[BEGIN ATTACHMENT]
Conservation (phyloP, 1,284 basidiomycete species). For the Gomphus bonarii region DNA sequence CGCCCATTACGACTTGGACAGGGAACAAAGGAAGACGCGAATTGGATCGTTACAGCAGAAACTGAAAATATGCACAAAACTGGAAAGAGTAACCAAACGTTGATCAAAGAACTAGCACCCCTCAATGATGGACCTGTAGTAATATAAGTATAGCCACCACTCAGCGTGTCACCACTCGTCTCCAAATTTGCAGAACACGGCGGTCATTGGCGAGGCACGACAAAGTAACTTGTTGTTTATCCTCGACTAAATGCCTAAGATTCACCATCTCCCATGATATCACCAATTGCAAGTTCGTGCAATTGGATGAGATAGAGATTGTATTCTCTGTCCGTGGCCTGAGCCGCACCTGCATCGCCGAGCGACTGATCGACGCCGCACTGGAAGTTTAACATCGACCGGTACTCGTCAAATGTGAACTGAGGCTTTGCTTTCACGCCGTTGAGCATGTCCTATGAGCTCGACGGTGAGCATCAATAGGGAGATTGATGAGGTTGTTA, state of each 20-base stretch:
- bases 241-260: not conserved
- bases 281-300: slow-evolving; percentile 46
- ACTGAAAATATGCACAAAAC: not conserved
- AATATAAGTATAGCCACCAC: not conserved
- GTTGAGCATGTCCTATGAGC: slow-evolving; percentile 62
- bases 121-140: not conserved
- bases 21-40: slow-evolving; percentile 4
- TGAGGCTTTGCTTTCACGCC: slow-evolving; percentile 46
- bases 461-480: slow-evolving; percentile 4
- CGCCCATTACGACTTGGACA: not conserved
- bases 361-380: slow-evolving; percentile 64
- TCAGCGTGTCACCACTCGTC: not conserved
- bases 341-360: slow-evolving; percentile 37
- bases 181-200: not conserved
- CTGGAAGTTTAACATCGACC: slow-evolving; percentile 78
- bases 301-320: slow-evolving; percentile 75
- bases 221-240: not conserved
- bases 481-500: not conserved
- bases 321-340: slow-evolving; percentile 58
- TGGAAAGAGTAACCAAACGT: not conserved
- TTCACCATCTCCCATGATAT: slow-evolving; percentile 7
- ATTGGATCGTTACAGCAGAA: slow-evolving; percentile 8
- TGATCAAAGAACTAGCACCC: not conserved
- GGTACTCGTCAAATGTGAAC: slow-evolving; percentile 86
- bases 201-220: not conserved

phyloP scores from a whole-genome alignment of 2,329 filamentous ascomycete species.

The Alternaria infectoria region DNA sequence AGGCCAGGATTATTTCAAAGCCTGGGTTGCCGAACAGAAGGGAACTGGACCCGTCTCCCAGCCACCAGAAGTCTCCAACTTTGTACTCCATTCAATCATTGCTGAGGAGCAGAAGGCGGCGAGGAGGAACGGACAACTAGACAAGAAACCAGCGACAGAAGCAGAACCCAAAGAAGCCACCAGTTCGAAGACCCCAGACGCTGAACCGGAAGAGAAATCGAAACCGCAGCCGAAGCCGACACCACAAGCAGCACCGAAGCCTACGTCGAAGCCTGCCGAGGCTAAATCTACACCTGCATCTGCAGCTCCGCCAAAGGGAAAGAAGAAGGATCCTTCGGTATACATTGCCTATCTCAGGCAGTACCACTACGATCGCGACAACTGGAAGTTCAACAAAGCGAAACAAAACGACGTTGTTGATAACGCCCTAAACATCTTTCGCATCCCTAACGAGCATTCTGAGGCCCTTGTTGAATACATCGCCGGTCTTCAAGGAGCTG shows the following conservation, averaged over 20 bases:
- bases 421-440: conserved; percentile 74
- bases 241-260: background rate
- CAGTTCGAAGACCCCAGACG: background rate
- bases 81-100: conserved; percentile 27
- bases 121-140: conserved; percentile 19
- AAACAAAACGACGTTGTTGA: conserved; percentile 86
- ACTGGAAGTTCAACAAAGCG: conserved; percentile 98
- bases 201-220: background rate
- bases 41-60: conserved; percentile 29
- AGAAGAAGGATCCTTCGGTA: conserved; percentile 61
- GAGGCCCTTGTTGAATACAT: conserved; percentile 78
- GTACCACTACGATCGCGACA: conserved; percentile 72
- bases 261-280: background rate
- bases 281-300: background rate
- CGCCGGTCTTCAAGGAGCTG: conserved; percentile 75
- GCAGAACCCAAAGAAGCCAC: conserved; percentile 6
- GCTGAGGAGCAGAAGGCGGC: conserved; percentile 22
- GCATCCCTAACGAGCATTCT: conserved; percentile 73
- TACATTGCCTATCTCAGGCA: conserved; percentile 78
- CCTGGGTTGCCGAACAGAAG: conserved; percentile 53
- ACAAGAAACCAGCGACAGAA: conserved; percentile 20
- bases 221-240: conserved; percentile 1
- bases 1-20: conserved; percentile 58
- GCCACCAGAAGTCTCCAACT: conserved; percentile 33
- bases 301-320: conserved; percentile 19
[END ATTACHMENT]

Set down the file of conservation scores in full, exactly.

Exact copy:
Conservation (phyloP, 1,284 basidiomycete species). For the Gomphus bonarii region DNA sequence CGCCCATTACGACTTGGACAGGGAACAAAGGAAGACGCGAATTGGATCGTTACAGCAGAAACTGAAAATATGCACAAAACTGGAAAGAGTAACCAAACGTTGATCAAAGAACTAGCACCCCTCAATGATGGACCTGTAGTAATATAAGTATAGCCACCACTCAGCGTGTCACCACTCGTCTCCAAATTTGCAGAACACGGCGGTCATTGGCGAGGCACGACAAAGTAACTTGTTGTTTATCCTCGACTAAATGCCTAAGATTCACCATCTCCCATGATATCACCAATTGCAAGTTCGTGCAATTGGATGAGATAGAGATTGTATTCTCTGTCCGTGGCCTGAGCCGCACCTGCATCGCCGAGCGACTGATCGACGCCGCACTGGAAGTTTAACATCGACCGGTACTCGTCAAATGTGAACTGAGGCTTTGCTTTCACGCCGTTGAGCATGTCCTATGAGCTCGACGGTGAGCATCAATAGGGAGATTGATGAGGTTGTTA, state of each 20-base stretch:
- bases 241-260: not conserved
- bases 281-300: slow-evolving; percentile 46
- ACTGAAAATATGCACAAAAC: not conserved
- AATATAAGTATAGCCACCAC: not conserved
- GTTGAGCATGTCCTATGAGC: slow-evolving; percentile 62
- bases 121-140: not conserved
- bases 21-40: slow-evolving; percentile 4
- TGAGGCTTTGCTTTCACGCC: slow-evolving; percentile 46
- bases 461-480: slow-evolving; percentile 4
- CGCCCATTACGACTTGGACA: not conserved
- bases 361-380: slow-evolving; percentile 64
- TCAGCGTGTCACCACTCGTC: not conserved
- bases 341-360: slow-evolving; percentile 37
- bases 181-200: not conserved
- CTGGAAGTTTAACATCGACC: slow-evolving; percentile 78
- bases 301-320: slow-evolving; percentile 75
- bases 221-240: not conserved
- bases 481-500: not conserved
- bases 321-340: slow-evolving; percentile 58
- TGGAAAGAGTAACCAAACGT: not conserved
- TTCACCATCTCCCATGATAT: slow-evolving; percentile 7
- ATTGGATCGTTACAGCAGAA: slow-evolving; percentile 8
- TGATCAAAGAACTAGCACCC: not conserved
- GGTACTCGTCAAATGTGAAC: slow-evolving; percentile 86
- bases 201-220: not conserved

phyloP scores from a whole-genome alignment of 2,329 filamentous ascomycete species.

The Alternaria infectoria region DNA sequence AGGCCAGGATTATTTCAAAGCCTGGGTTGCCGAACAGAAGGGAACTGGACCCGTCTCCCAGCCACCAGAAGTCTCCAACTTTGTACTCCATTCAATCATTGCTGAGGAGCAGAAGGCGGCGAGGAGGAACGGACAACTAGACAAGAAACCAGCGACAGAAGCAGAACCCAAAGAAGCCACCAGTTCGAAGACCCCAGACGCTGAACCGGAAGAGAAATCGAAACCGCAGCCGAAGCCGACACCACAAGCAGCACCGAAGCCTACGTCGAAGCCTGCCGAGGCTAAATCTACACCTGCATCTGCAGCTCCGCCAAAGGGAAAGAAGAAGGATCCTTCGGTATACATTGCCTATCTCAGGCAGTACCACTACGATCGCGACAACTGGAAGTTCAACAAAGCGAAACAAAACGACGTTGTTGATAACGCCCTAAACATCTTTCGCATCCCTAACGAGCATTCTGAGGCCCTTGTTGAATACATCGCCGGTCTTCAAGGAGCTG shows the following conservation, averaged over 20 bases:
- bases 421-440: conserved; percentile 74
- bases 241-260: background rate
- CAGTTCGAAGACCCCAGACG: background rate
- bases 81-100: conserved; percentile 27
- bases 121-140: conserved; percentile 19
- AAACAAAACGACGTTGTTGA: conserved; percentile 86
- ACTGGAAGTTCAACAAAGCG: conserved; percentile 98
- bases 201-220: background rate
- bases 41-60: conserved; percentile 29
- AGAAGAAGGATCCTTCGGTA: conserved; percentile 61
- GAGGCCCTTGTTGAATACAT: conserved; percentile 78
- GTACCACTACGATCGCGACA: conserved; percentile 72
- bases 261-280: background rate
- bases 281-300: background rate
- CGCCGGTCTTCAAGGAGCTG: conserved; percentile 75
- GCAGAACCCAAAGAAGCCAC: conserved; percentile 6
- GCTGAGGAGCAGAAGGCGGC: conserved; percentile 22
- GCATCCCTAACGAGCATTCT: conserved; percentile 73
- TACATTGCCTATCTCAGGCA: conserved; percentile 78
- CCTGGGTTGCCGAACAGAAG: conserved; percentile 53
- ACAAGAAACCAGCGACAGAA: conserved; percentile 20
- bases 221-240: conserved; percentile 1
- bases 1-20: conserved; percentile 58
- GCCACCAGAAGTCTCCAACT: conserved; percentile 33
- bases 301-320: conserved; percentile 19